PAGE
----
All of the entries are in the database!! Eight-hundred names, badge numbers and assignments. Now to start cataloguing vehicles. The reason for it all primarily is as a challenge, and exercise through which to learn other social and technical skills. Both the creation of the database structure - which items to add where - as well as the technical details of how to dynamically connect otherwise separate database structures, are key features key another project.

As well, this is information communities should be tracking. It is information communities to which communities also have a right. The macro-level visual of >90% of Minneapolis' police force living, raising children, and barbecuing with friends outside of the city is horrifying. One community is policing another. My question being, regarding suburban police forces - do they have residency ordinances? Oooo, wasn't expecting to find that question! Welp, this seems to be the start of another adventure.



Progaming Solutions

Having to solve problems with spatial, not linear, answers.

Speaking of a spatial problem, it has been a while since this site has seen improvements :/

An inaccurate allusion of one function might cause a misfire in a parallel, presumed-to-be unattached, other. At present I'm also appreciating a script I've been working on in my head for quite sometime. I wasn't aware that it was possible until a few years ago, and even then, it has only been in the past year that I have been able to acquire the tools to build it.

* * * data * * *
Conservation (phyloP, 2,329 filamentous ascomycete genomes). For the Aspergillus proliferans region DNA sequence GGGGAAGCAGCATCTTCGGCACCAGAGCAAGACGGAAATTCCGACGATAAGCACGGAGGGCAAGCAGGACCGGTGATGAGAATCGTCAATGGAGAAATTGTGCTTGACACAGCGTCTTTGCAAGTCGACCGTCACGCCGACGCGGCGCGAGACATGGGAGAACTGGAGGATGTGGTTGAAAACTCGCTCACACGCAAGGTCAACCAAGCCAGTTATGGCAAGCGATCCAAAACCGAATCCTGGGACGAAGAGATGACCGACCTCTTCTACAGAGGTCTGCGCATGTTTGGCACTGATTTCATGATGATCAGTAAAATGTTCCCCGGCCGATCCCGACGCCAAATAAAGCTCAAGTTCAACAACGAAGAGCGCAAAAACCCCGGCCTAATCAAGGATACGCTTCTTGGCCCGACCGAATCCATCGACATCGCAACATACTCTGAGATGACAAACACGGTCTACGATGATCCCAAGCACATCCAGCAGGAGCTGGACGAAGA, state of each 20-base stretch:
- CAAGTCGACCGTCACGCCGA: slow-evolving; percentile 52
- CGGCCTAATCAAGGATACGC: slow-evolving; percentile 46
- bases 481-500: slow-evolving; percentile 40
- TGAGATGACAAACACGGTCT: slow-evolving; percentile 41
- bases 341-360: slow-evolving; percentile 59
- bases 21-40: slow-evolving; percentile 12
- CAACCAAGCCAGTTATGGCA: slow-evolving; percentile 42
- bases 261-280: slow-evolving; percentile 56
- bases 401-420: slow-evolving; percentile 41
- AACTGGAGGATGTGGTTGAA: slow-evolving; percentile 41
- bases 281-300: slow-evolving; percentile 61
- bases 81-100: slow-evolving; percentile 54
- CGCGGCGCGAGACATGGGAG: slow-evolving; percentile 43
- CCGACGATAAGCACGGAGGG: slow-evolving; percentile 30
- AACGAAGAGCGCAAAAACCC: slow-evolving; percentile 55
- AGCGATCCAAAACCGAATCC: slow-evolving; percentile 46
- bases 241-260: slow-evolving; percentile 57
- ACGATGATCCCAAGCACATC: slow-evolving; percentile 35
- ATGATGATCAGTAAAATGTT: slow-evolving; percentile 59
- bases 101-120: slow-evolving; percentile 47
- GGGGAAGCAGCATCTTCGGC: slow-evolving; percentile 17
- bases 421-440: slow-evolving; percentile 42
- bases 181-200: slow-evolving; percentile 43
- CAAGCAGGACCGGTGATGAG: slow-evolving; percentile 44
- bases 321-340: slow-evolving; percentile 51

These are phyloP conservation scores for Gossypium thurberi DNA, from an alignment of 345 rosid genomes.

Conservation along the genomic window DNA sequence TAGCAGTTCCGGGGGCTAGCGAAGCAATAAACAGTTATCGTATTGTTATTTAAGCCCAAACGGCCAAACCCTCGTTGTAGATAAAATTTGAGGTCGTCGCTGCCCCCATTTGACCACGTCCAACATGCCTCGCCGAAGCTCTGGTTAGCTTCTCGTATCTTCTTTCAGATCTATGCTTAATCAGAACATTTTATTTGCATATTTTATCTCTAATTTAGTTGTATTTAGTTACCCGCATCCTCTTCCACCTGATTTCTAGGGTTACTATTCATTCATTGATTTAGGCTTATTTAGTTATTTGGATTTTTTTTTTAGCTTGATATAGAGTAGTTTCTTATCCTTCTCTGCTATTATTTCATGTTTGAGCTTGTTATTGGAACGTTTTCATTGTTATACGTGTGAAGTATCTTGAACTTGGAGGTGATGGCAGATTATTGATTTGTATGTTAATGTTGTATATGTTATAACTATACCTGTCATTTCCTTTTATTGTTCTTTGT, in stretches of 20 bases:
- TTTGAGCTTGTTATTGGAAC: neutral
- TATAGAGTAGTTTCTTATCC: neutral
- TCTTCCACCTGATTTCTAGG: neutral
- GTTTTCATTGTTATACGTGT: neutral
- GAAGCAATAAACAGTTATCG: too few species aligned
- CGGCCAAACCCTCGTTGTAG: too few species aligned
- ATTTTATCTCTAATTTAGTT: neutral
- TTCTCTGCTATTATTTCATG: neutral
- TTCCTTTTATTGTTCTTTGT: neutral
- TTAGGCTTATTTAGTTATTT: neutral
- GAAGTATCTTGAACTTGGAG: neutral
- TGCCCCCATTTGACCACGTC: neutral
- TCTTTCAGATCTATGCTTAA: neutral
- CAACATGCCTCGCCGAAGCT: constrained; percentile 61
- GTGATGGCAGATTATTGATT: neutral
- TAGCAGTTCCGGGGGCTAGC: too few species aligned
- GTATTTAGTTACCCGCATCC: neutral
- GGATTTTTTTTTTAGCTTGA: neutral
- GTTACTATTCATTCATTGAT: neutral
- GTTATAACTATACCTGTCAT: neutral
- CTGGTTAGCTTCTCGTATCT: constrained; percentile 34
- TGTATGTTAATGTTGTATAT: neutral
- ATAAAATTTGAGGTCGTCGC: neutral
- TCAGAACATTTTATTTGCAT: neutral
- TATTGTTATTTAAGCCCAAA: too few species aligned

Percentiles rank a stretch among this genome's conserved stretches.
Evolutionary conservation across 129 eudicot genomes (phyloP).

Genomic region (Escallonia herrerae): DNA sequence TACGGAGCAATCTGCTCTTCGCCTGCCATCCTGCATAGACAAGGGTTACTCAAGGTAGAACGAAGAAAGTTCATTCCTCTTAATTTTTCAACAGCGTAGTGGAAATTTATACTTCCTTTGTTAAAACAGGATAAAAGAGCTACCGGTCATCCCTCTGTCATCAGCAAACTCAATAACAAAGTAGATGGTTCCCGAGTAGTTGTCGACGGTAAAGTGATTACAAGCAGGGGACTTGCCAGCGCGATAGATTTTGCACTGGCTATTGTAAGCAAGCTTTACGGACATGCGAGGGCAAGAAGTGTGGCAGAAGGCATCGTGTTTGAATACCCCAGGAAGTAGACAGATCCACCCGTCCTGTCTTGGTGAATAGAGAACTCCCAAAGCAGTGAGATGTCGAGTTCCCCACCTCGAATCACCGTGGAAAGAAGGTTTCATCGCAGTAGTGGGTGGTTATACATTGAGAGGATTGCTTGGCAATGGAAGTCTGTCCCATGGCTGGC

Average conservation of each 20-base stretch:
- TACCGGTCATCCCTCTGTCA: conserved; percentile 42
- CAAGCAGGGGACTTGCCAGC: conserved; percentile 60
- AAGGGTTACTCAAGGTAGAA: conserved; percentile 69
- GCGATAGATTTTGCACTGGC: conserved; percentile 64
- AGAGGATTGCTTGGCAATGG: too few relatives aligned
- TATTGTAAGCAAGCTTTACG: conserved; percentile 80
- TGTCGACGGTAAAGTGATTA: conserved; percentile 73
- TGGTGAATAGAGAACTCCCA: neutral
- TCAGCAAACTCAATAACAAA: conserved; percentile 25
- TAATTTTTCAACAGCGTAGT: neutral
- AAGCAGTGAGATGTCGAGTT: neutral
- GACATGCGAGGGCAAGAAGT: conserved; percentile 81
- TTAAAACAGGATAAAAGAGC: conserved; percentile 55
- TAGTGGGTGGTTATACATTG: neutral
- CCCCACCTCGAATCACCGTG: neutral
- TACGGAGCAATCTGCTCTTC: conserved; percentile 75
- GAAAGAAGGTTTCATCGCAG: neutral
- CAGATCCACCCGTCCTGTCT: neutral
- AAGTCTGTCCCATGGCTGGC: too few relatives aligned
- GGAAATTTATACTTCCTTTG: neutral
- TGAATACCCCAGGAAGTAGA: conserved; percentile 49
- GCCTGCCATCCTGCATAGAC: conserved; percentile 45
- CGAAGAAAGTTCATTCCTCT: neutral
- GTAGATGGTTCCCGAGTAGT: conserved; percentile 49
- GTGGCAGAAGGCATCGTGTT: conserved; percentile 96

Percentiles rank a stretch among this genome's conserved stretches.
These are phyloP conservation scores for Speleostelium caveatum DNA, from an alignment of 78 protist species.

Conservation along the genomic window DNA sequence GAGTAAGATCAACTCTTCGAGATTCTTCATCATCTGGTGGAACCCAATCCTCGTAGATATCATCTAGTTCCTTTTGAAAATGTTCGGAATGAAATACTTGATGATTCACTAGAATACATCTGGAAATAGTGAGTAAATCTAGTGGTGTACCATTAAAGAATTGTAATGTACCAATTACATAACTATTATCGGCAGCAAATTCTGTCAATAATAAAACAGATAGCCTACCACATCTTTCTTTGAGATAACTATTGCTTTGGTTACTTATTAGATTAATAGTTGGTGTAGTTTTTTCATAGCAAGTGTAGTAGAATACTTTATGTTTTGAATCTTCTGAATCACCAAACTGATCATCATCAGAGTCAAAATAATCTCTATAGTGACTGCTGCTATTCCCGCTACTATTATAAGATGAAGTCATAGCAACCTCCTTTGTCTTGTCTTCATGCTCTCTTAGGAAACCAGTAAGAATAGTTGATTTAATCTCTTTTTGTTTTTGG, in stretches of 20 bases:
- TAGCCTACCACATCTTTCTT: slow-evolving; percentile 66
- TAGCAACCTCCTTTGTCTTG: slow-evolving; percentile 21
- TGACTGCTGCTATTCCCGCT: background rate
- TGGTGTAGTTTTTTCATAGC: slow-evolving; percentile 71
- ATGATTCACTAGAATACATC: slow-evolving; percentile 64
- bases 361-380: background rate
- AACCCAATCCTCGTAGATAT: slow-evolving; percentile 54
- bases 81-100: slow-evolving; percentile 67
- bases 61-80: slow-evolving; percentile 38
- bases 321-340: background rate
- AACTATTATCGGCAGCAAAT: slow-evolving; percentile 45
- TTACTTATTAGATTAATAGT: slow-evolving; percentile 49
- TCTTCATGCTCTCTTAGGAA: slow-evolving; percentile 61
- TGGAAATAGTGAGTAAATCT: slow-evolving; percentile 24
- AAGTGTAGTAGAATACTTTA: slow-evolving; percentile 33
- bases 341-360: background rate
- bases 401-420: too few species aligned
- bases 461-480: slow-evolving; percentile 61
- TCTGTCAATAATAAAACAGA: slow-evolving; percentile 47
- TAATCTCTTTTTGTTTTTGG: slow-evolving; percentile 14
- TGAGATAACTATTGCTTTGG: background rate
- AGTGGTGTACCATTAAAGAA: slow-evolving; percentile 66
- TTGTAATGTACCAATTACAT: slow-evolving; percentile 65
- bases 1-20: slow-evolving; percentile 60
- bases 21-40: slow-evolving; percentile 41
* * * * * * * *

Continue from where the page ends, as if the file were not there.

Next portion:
Database architecture (PostgreSQL), as well as database construction were requisite. Followed by a manner of displaying the information archived in the database. Django has become the go-to tool here. Written in Python, it provides a means to build, maintain and display, databases. The added bonus is that there are Python libraries available to do just about anything else one might like to as well!


It's Clean!

The sites are running clean. Pop-ups work again ~ that was a silly mistake, but I like what I learned! Running Django_Bootstrapped, it's helpful to have the static files easily accessible so they can be overridden as needed. I forgot about the other implications of that :)

I also had a chance to setup up a dev site that will always maintain the newest packages. This way I can consistently see what will be breaking as the new releases are made available. Both Django & Ubuntu have concrete development schedules for the next few years. This makes maintenance easier, and more enjoyable (for those who enjoy writing automation scripts.)


LifeUpdate:: Kind of...

I think my laptop is going out on me :/ It is was it is -- I got it for about $200 a year ago. I'm not sure exactly what is going on -- it might also just be the a browser issue? Two things happened around the time I started experiencing a drastic system slowdown. 1) I had started using Selenium; though I don't suspect this was it. 2) I imported a ton of data from {GeoNames}(); this I think is the culprit, if there is one to be named.

When I first attempted to pull down the data, the computer shutdown had to be restarted. When the computer was restarted, some of my greeting screens were out of proportion, and larger than they were previously set. None the less, when I attempted to pull down the data the process proceeded swimmingly. This is to say that I happily a consider amount of GIS content, now parsed for specific use, and ready for play.

I also booted up and got the old BigBox server running Ubuntu 14.04. The drives are acting super funny; this issue is also a bit of a carry-over. My previous Raspberry Pi setup utilized a drive caddy that no longer reads SATA drives. It does read SSD drives just fine. As well, the BigBox reads the drives ... so meh. So ~ I'll use the bigbox as a back storage. Right now I'm loading out the contents of a nice 500GB drive that can roll with me and the Pi's.